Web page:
In 1952 Gnome Press published Judgment Night, a collection of work by C. L. Moore, famous creator of Northwest Smith and Jirel of Joiry and collaborator of Henry Kuttner, her husband. The hardcover volume with a cover by Kelly Freas included the title novel and four short stories; in 1979 Dell reprinted the collection in paperback with a cover by God knows who. I own one of those 1979 paperbacks, and in our last episode we read the title work, originally an Astounding serial, the story of a princess's first love affair and the collapse of her civilization, a denunciation of human violence and an expression of skepticism of the value of gods. Today we will look at those four short stories, all of which appeared in Astounding after Judgment Night's appearance. I'm going to read them in the chronological order in which they were printed, not the order they appear in this book.
"The Code" appeared under the pen name of "Lawrence O'Donnell," like all four stories we are talking about today. This pseudonym was also attached to numerous stories on which Moore and Kuttner collaborated, including the highly regarded tales "Vintage Season," "Clash By Night" and "Fury," and served as the inspiration for one of the pen names used by Kuttner/Moore aficionado Barry N. Malzberg, "K. M. O'Donnell."
(The unusual cover of this issue of Astounding is a collage of US military personnel operating some of their heavier weapons. Maybe this is related to the included Eric Frank Russell story, "Resonance," the intro of which indicates it is about the Pacific War and whose illustrations feature what we would probably consider racist caricatures of "the Japs."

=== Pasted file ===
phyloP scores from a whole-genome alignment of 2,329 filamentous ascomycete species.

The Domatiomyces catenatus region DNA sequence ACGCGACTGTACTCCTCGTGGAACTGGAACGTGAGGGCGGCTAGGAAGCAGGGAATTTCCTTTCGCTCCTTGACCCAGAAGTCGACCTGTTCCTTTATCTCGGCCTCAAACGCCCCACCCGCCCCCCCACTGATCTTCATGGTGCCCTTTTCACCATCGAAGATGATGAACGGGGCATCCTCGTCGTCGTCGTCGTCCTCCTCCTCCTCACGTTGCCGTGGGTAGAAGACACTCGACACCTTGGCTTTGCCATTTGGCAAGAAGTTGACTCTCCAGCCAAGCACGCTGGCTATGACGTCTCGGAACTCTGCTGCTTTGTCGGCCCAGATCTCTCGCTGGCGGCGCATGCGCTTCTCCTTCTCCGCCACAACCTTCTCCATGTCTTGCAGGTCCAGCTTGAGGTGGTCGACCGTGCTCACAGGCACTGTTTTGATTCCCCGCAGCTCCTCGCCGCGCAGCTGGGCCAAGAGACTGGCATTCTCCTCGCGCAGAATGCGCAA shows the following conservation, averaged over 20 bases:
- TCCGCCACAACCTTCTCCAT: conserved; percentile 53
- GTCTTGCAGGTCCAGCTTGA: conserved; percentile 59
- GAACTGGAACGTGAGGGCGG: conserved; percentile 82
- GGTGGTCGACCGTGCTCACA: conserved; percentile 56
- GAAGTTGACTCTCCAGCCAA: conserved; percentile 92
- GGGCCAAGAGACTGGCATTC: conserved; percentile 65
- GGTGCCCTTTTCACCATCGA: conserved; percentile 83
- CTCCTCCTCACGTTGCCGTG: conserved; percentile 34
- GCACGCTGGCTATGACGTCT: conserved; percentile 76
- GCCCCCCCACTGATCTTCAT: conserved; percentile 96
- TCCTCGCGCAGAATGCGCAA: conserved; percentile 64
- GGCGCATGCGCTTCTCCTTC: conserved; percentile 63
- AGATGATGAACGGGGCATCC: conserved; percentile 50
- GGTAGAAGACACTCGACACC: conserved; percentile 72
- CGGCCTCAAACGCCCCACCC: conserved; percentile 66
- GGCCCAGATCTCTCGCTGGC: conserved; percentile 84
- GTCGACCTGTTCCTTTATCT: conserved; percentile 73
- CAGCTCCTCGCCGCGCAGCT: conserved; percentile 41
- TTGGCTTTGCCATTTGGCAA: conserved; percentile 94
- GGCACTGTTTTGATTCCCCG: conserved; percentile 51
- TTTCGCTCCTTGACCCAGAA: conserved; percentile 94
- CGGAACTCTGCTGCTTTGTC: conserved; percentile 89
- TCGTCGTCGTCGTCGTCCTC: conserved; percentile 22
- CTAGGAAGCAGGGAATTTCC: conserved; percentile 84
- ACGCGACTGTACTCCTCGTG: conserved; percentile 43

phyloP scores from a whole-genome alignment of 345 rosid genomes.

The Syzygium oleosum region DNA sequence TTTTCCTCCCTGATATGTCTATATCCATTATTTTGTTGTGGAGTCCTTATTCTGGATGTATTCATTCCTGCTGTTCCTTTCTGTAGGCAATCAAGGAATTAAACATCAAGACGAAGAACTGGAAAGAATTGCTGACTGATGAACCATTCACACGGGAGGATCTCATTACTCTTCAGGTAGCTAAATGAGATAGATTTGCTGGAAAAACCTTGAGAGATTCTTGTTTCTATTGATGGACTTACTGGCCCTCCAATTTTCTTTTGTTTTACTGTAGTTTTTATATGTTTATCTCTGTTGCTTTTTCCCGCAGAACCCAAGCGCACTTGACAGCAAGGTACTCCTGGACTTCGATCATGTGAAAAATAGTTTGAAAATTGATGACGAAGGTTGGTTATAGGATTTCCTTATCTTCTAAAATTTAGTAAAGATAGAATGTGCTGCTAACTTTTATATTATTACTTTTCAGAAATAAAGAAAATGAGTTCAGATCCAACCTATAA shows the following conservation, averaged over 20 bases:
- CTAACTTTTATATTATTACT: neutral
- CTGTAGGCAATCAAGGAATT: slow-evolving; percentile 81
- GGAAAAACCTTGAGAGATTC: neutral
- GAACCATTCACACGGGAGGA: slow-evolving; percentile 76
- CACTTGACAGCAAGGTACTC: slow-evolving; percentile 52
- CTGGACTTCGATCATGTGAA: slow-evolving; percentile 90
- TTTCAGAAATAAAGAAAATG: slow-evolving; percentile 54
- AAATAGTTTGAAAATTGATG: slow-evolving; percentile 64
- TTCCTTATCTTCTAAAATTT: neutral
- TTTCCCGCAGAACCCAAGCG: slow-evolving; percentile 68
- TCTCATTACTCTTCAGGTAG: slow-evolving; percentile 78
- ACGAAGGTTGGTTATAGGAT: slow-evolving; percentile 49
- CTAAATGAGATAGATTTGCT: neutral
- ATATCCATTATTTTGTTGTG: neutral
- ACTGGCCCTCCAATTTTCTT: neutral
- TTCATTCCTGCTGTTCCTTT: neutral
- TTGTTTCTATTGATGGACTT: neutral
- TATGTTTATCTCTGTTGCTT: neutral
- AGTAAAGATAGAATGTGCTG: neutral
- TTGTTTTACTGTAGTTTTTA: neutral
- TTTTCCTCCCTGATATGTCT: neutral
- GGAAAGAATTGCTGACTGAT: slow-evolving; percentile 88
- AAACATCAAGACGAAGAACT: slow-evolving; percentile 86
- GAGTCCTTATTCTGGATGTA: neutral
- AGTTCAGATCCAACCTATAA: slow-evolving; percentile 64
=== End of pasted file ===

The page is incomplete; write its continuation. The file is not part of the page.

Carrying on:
Bill Westerfield and Peter Morgan are scientists, medical types. They think that people get old and die for largely psychosomatic reasons:
"You've been conditioned to think you grow old because of time, and this is a false philosophy....you must be conditioned to reverse time. The body and the mind react inseparably, one upon the other."Bill's father Rufus serves as the guinea pig for their secret experiments on reversing the aging process, and they shoot the seventy-year-old full of drugs and hypnotize him so he will look at time differently. And it works! In the space of a few months Rufus develops the body of a healthy forty-year-old! But something is amiss with Rufus's brain or mind; he has vague memories that cannot be his own. Also, Bill and Peter think his face is different from that of the man Rufus was when he was forty...they suspect that Rufus isn't just "growing" younger, but changing into a different person altogether! Then X-rays indicate that Rufus's bones and organs are changing--Bill's father isn't just becoming a different person, but a whole different species!